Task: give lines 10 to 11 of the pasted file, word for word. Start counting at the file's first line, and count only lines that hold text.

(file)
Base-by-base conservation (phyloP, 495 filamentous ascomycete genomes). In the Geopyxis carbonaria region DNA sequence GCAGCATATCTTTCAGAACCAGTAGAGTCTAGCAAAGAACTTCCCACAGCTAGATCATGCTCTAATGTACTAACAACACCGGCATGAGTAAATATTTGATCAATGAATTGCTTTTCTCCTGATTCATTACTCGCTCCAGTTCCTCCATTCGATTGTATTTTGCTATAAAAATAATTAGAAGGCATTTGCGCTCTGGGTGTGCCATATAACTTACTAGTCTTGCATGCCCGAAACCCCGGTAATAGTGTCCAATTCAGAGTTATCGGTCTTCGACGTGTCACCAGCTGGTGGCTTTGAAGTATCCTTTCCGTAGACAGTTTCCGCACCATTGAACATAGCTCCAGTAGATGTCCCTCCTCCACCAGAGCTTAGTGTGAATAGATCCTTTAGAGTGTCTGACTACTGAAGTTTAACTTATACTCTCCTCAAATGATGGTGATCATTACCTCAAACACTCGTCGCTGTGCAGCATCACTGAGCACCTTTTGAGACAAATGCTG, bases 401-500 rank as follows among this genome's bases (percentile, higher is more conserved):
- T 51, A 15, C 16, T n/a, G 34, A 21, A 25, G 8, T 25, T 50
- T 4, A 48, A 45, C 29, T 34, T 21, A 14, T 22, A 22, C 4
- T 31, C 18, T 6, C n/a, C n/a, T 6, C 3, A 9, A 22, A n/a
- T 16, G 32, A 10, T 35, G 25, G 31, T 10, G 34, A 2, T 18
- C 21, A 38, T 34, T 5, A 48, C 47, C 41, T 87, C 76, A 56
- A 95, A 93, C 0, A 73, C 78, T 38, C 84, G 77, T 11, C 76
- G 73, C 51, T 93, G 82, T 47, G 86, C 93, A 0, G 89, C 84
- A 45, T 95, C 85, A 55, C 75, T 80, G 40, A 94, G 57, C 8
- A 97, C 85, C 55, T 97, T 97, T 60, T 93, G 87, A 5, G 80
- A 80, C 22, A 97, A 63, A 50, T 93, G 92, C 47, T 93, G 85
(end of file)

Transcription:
- A 97, C 85, C 55, T 97, T 97, T 60, T 93, G 87, A 5, G 80
- A 80, C 22, A 97, A 63, A 50, T 93, G 92, C 47, T 93, G 85